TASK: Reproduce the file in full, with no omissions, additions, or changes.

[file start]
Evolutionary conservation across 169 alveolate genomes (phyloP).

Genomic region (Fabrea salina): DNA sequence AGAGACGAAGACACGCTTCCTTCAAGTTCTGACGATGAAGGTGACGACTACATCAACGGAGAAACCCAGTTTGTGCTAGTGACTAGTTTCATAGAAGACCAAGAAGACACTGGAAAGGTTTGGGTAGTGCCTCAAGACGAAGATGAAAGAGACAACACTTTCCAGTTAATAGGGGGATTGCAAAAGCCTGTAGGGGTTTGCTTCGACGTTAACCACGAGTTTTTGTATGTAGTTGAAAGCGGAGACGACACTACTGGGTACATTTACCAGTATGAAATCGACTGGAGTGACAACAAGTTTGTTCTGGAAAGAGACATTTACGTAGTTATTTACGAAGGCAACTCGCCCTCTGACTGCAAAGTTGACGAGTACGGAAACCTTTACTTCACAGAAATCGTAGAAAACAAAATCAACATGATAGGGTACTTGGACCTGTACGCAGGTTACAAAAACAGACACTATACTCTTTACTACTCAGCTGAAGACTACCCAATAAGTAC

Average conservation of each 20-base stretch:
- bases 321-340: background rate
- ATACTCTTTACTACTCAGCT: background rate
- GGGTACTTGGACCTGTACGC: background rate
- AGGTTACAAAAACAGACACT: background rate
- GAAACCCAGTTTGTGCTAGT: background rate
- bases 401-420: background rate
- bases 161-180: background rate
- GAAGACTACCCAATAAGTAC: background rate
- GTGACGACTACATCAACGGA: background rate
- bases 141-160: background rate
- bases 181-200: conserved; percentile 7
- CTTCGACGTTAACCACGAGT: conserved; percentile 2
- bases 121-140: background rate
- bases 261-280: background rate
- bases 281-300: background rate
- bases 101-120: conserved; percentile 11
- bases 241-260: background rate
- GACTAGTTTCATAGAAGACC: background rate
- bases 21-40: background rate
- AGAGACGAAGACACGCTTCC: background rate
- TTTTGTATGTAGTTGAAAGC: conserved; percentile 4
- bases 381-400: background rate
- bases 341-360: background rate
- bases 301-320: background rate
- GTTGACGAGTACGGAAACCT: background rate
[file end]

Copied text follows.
Evolutionary conservation across 169 alveolate genomes (phyloP).

Genomic region (Fabrea salina): DNA sequence AGAGACGAAGACACGCTTCCTTCAAGTTCTGACGATGAAGGTGACGACTACATCAACGGAGAAACCCAGTTTGTGCTAGTGACTAGTTTCATAGAAGACCAAGAAGACACTGGAAAGGTTTGGGTAGTGCCTCAAGACGAAGATGAAAGAGACAACACTTTCCAGTTAATAGGGGGATTGCAAAAGCCTGTAGGGGTTTGCTTCGACGTTAACCACGAGTTTTTGTATGTAGTTGAAAGCGGAGACGACACTACTGGGTACATTTACCAGTATGAAATCGACTGGAGTGACAACAAGTTTGTTCTGGAAAGAGACATTTACGTAGTTATTTACGAAGGCAACTCGCCCTCTGACTGCAAAGTTGACGAGTACGGAAACCTTTACTTCACAGAAATCGTAGAAAACAAAATCAACATGATAGGGTACTTGGACCTGTACGCAGGTTACAAAAACAGACACTATACTCTTTACTACTCAGCTGAAGACTACCCAATAAGTAC

Average conservation of each 20-base stretch:
- bases 321-340: background rate
- ATACTCTTTACTACTCAGCT: background rate
- GGGTACTTGGACCTGTACGC: background rate
- AGGTTACAAAAACAGACACT: background rate
- GAAACCCAGTTTGTGCTAGT: background rate
- bases 401-420: background rate
- bases 161-180: background rate
- GAAGACTACCCAATAAGTAC: background rate
- GTGACGACTACATCAACGGA: background rate
- bases 141-160: background rate
- bases 181-200: conserved; percentile 7
- CTTCGACGTTAACCACGAGT: conserved; percentile 2
- bases 121-140: background rate
- bases 261-280: background rate
- bases 281-300: background rate
- bases 101-120: conserved; percentile 11
- bases 241-260: background rate
- GACTAGTTTCATAGAAGACC: background rate
- bases 21-40: background rate
- AGAGACGAAGACACGCTTCC: background rate
- TTTTGTATGTAGTTGAAAGC: conserved; percentile 4
- bases 381-400: background rate
- bases 341-360: background rate
- bases 301-320: background rate
- GTTGACGAGTACGGAAACCT: background rate